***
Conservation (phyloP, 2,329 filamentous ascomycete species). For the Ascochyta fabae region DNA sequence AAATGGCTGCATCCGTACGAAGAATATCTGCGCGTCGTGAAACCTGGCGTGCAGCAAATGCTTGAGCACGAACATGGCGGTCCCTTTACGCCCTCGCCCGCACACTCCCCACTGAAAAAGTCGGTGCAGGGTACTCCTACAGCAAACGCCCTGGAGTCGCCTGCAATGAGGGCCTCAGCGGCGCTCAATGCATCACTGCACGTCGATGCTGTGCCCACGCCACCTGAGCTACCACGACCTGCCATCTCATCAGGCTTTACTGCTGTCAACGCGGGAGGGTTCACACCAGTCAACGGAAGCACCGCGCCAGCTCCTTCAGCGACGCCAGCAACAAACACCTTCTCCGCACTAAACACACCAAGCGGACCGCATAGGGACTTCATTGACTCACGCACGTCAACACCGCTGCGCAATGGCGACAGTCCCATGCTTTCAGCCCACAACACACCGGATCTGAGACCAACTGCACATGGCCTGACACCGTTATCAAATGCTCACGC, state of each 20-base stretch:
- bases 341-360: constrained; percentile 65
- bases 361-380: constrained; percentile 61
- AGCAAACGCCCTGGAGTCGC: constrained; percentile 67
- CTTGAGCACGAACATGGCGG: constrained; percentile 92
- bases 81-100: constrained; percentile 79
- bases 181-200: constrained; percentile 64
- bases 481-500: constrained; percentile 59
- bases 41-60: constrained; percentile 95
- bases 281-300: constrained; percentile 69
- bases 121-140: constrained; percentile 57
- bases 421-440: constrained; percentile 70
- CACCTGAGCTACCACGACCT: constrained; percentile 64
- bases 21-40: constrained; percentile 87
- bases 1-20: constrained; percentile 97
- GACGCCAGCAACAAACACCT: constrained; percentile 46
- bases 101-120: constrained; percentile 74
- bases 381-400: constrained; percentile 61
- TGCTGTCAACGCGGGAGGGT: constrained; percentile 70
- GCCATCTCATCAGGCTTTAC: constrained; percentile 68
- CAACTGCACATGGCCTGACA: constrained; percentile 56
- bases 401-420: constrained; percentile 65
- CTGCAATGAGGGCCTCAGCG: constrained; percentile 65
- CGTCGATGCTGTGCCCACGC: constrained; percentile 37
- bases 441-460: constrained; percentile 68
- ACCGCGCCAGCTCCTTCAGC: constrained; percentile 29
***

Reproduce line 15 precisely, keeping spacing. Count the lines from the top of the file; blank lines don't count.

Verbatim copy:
- bases 1-20: constrained; percentile 97